Leftover turkey licenses now on sale

If you forgot to apply for your spring turkey license, or just want an extra one, today is the day that all remaining licenses go on sale.

Earlier this week, zone-specific licenses went on sale, one zone per day (leftover licenses for Zone 3, which includes most of Shawano County and all of Waupaca County, went on sale Wednesday). Now “tags” in all seven zones are on sale, and you can purchase them at the rate of one per day until they are gone. “Bonus turkey harvest authorizations” are $10 each for residents, $15 for non-residents.

A total of 109,771 are available. You can purchase them at any license vendor or at GoWild.WI.Gov. Go to this site to see what seasons and zones are remaining: dnr.wi.gov/permits/springturkey.html

Seasons A (April 17-23), B (April 24-30) and C (May 1-7) are full for all seven zones already.

With snow still remaining in many areas (but melting fast), it seems like spring may be a bit late this year. I’ve turkey hunted in snow before and those of you who picked the season aligning with last year’s record-breaking snowstorm in mid-April are probably already locked in with a May tag. These extra licenses may go fast, so don’t wait.

When preparing to buy one of my extra turkey tags, I realized that I needed to first buy my Conservation Patron license so that I would get my first spring turkey license included. I also didn’t remember from last year that the DNR’s Go Wild online licensing system charges a 1.75 percent “convenience fee” for using a credit card (don’t most people use a credit card online?). It does allow you to use a checking account (assumably a debit card) without additional fees. So my $165 patron license, $6 bobcat application and $3 upriver lakes sturgeon spearing permit application cost me an additional $3.05 in fees, bringing my grand total to $177.05.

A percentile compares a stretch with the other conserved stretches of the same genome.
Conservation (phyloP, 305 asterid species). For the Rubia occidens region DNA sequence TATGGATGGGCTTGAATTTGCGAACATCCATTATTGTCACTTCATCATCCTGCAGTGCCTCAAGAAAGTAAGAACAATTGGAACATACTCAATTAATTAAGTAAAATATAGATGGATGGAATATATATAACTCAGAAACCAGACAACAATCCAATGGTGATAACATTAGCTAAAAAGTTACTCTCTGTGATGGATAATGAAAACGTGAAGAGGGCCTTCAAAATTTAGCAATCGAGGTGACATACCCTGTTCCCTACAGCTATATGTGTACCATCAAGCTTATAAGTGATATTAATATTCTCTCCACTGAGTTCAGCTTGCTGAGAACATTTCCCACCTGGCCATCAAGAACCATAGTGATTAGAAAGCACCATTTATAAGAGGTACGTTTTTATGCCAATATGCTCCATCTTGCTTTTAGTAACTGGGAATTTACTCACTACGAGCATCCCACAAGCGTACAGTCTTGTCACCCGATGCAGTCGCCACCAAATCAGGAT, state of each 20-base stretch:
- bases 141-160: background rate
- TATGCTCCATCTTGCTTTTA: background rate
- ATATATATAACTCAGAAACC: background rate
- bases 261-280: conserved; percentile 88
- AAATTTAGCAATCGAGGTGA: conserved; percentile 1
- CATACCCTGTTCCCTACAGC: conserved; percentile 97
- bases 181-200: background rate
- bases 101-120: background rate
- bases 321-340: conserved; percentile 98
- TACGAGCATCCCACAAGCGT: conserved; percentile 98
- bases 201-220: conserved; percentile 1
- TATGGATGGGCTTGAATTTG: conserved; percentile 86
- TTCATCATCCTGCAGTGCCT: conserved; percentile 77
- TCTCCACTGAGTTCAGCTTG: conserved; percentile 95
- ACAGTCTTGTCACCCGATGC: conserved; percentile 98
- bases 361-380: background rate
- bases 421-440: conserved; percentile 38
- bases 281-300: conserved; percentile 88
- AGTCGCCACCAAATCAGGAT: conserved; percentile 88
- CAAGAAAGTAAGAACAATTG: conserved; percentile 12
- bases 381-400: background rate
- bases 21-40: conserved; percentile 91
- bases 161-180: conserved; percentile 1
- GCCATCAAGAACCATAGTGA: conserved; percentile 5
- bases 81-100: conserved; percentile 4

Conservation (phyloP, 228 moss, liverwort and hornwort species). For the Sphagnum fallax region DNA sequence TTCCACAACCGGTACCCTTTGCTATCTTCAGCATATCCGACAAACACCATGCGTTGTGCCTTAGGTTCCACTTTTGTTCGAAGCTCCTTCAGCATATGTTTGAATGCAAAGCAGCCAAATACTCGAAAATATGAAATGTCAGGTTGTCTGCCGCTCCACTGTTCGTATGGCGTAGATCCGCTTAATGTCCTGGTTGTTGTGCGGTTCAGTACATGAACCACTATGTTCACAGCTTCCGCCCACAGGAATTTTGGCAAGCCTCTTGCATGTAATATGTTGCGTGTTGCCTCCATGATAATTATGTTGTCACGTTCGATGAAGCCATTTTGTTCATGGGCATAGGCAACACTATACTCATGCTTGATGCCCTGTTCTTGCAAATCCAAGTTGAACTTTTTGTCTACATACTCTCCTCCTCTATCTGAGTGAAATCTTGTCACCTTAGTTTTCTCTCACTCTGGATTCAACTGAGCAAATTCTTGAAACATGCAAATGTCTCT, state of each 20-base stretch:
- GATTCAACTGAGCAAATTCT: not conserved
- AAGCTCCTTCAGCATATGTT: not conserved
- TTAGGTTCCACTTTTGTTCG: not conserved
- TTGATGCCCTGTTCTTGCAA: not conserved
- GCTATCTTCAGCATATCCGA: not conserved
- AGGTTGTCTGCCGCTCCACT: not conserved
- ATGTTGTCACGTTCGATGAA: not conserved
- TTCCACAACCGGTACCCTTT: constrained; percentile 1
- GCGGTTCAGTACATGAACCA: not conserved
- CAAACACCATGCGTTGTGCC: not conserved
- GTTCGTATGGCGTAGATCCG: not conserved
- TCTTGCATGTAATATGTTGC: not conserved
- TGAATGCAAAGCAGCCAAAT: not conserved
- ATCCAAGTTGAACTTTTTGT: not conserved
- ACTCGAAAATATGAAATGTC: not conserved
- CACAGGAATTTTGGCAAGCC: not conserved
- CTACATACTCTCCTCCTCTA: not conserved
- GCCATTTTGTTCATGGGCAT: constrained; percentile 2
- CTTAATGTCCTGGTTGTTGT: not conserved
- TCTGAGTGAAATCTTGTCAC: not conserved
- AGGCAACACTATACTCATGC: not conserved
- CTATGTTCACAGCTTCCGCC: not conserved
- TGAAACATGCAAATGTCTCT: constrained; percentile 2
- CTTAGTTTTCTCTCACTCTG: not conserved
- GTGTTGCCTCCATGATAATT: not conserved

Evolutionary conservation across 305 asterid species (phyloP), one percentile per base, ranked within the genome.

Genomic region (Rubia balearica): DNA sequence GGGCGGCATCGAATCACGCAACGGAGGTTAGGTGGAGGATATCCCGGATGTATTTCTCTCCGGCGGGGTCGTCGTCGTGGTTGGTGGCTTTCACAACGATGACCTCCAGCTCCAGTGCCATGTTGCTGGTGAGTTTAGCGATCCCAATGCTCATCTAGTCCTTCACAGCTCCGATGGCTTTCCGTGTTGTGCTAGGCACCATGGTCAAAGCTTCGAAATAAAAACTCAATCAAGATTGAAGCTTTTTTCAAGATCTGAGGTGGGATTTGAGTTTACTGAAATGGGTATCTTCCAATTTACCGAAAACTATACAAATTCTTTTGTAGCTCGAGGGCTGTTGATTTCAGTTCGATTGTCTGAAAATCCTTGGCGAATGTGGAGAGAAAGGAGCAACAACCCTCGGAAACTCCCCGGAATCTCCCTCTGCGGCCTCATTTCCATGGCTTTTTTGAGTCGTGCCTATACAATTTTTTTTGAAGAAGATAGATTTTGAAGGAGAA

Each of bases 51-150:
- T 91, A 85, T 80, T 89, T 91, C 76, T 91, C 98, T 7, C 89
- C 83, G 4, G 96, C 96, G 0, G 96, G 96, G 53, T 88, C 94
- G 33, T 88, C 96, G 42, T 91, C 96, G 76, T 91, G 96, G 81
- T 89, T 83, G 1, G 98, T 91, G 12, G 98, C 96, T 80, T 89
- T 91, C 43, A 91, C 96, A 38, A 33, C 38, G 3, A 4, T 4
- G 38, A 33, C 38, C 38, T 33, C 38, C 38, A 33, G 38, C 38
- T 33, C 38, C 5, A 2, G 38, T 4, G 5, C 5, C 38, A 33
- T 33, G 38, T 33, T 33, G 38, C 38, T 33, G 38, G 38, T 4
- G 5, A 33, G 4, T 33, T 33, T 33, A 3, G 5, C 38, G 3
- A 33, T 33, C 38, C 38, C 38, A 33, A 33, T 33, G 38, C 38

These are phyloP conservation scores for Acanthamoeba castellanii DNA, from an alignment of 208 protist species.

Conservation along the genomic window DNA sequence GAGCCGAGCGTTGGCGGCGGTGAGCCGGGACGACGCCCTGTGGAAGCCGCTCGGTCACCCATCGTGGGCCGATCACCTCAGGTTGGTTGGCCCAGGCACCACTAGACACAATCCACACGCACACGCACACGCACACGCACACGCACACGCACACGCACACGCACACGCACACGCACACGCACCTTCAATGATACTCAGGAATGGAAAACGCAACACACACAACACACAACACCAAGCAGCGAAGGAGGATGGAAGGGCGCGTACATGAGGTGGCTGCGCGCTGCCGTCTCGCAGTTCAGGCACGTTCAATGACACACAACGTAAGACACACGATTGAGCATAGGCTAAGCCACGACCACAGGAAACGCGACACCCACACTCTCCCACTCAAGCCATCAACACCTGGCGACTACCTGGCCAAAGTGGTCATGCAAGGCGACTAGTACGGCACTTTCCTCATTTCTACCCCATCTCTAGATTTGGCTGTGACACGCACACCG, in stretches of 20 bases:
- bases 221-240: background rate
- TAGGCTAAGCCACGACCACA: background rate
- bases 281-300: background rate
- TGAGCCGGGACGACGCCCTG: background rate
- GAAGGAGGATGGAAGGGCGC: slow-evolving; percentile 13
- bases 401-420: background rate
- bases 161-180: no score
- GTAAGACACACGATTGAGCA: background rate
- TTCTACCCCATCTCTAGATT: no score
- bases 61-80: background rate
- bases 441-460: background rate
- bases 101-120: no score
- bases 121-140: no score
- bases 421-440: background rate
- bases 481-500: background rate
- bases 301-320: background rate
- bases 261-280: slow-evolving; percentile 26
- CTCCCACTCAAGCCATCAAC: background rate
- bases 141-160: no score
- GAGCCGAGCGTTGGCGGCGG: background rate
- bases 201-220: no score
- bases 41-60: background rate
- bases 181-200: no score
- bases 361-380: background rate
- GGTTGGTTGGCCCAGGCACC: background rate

If you’ve never bought a Conservation Patron license, it’s really a convenient way to get almost all the hunting, fishing and trapping licenses you will need for the year ahead at one time. You do need to wait until your county’s Deer Advisory Council announces the number of free antlerless permits they will issue before printing them, and you still need to buy a federal duck stamp to hunt waterfowl, but almost everything is included. It also includes the fees associated with most applications, such as spring turkey licenses!

If you are forgetful (old age will do that, you know), it’s also an easy way to forget about missing upcoming application deadlines, because you can immediately apply for the next year’s permits. I strongly recommend you investigate the patron license if you haven’t before.

Soda and injured fish

Some of the urban legends or folk remedies generated by sportsmen are amazingly far-fetched. I remember in Virgil Ward’s day (remember his TV show?), some anglers used Bactine on their lures to supposedly catch more fish. Is Bactine even around anymore? I still have an old bottle in the medicine cabinet. It was a quick antiseptic for moms to squirt on her kids’ cuts.

In Steve Rinella’s latest “Meat Eater” email, there’s a new one I had not heard of. It seems someone started the story that Coke, Mountain Dew and other sodas have the ability to help a fish recover from a hook cut.

According to author Spencer Neuharth, posting on the MeatEater blog, a video entitled “Saving a Giant Musky with Diet Coke” and making the rounds on Facebook has been viewed more than 1.6 million times. A fishing guide pours soda on the bleeding musky, claiming the carbonated bubbles swell the blood vessels and stop the bleeding. He then releases the fish. An aquatic biologist quoted in the blog said the quack remedy is only going to make things worse. Sensitive gills need the water the wounded fish lives in ASAP, not a rinse of acid.

The crazy fix for wounded fish has been repeated so often in social media and by word of mouth that Dr. Steven J. Cooke, a fish ecologist at Carleton University, is going to conduct research on the effects of soda on a fish’s gills and report his findings this fall.

If you’d like to read the blog, go to www.themeateater.com/fish/bass/stop-pouring-soda-on-fish-gills.

I tend to be a bit skeptical of everything I read on the internet, especially this one. One of my high school teachers taught me what soda does to a chicken wishbone. Just soak it overnight in soda and you’ll be able to tie it in a knot the next day. We know what soda does to teeth and bones, so I don’t think it’s going to benefit a fish.